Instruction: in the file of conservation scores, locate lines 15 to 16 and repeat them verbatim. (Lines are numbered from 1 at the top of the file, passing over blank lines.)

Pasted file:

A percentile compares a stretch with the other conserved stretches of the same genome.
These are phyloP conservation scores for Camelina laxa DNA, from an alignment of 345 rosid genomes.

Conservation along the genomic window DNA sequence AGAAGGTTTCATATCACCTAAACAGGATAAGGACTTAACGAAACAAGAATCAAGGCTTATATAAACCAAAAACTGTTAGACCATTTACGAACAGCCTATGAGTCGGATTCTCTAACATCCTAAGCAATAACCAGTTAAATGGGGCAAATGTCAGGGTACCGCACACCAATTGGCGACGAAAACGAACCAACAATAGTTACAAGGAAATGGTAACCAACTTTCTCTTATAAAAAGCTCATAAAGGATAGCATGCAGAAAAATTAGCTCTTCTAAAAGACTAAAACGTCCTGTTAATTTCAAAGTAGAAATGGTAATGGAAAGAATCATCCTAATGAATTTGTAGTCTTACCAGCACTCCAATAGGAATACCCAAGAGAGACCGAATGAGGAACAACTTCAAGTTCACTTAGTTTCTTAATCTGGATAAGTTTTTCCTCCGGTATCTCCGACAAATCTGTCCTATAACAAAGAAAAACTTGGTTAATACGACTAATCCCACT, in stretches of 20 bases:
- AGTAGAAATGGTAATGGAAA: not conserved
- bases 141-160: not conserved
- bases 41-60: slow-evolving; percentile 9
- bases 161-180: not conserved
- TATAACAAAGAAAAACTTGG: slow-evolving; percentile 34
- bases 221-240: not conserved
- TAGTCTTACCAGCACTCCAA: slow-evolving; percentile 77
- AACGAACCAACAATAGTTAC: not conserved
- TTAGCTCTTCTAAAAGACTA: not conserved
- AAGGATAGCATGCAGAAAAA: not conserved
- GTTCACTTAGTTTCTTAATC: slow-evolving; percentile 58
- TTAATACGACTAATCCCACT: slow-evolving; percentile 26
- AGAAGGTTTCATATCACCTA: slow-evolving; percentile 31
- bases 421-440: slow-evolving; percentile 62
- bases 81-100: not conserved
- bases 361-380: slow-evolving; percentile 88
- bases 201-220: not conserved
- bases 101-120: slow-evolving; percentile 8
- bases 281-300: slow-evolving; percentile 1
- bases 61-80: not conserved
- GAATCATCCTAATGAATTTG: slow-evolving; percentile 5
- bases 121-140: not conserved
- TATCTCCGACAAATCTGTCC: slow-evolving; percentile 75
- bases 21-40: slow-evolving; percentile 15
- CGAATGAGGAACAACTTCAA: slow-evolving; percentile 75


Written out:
- TTAATACGACTAATCCCACT: slow-evolving; percentile 26
- AGAAGGTTTCATATCACCTA: slow-evolving; percentile 31